Aneesh Chopra and Safiq Rab
Originally posted February 19, 2018
Here is an excerpt:
Naysayers point out the fact that Apple is currently displaying only a sliver of a consumer’s entire electronic health record. That is true, but it's largely on account of the limited information available via the open API standard. As with all standards efforts, the FHIR API will add more content, like scheduling slots and clinical notes, over time. Some of that work will be motivated by proposed federal government voluntary framework to expand the types of data that must be shared over time by certified systems, as noted in this draft approach out for public comment.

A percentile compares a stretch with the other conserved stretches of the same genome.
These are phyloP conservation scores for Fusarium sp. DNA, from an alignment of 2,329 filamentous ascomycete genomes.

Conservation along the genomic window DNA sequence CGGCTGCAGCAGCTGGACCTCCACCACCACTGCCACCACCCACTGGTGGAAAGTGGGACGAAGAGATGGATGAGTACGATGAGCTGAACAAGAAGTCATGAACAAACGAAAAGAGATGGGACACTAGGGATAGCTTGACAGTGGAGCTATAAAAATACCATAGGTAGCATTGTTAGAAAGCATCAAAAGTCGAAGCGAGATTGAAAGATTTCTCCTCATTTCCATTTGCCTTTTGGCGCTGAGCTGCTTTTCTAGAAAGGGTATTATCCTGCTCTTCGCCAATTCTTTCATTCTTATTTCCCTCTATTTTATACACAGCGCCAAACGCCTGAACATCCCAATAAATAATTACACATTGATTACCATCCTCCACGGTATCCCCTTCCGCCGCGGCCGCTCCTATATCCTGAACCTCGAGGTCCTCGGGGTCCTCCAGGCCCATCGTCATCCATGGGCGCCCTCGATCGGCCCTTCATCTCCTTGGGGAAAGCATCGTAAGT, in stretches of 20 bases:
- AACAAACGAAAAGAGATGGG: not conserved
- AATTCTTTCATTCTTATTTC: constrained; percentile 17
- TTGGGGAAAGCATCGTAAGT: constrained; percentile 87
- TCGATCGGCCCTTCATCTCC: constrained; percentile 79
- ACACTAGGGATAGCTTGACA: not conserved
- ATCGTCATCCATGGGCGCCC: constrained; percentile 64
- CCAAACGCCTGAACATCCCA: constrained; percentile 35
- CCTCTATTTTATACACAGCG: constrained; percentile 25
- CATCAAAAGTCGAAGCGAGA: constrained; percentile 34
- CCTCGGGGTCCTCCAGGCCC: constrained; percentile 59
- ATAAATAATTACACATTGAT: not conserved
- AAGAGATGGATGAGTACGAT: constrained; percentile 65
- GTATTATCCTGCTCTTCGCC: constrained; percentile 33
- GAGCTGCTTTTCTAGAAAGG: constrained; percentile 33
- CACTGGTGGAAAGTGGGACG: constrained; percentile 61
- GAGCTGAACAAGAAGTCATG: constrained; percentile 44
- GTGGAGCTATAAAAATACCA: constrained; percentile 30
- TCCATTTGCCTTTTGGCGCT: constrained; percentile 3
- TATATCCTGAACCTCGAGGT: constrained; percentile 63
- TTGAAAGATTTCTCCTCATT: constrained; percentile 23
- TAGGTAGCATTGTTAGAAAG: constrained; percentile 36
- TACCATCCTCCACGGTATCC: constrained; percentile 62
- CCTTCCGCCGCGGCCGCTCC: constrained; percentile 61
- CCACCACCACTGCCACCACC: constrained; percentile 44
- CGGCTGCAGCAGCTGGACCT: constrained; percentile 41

Imagine if Apple further opens up Apple Health so it no longer serves as the destination, but a conduit for a patient's longitudinal health record to a growing marketplace of applications that can help guide consumers through decisions to better manage their health.
Thankfully, the consumer data-sharing movement—placing the longitudinal health record in the hands of the patient and the applications they trust—is taking hold, albeit quietly. In just the past few weeks, a number of health systems that were initially slow to turn on the required APIs suddenly found the motivation to meet Apple's requirement.
The article is here.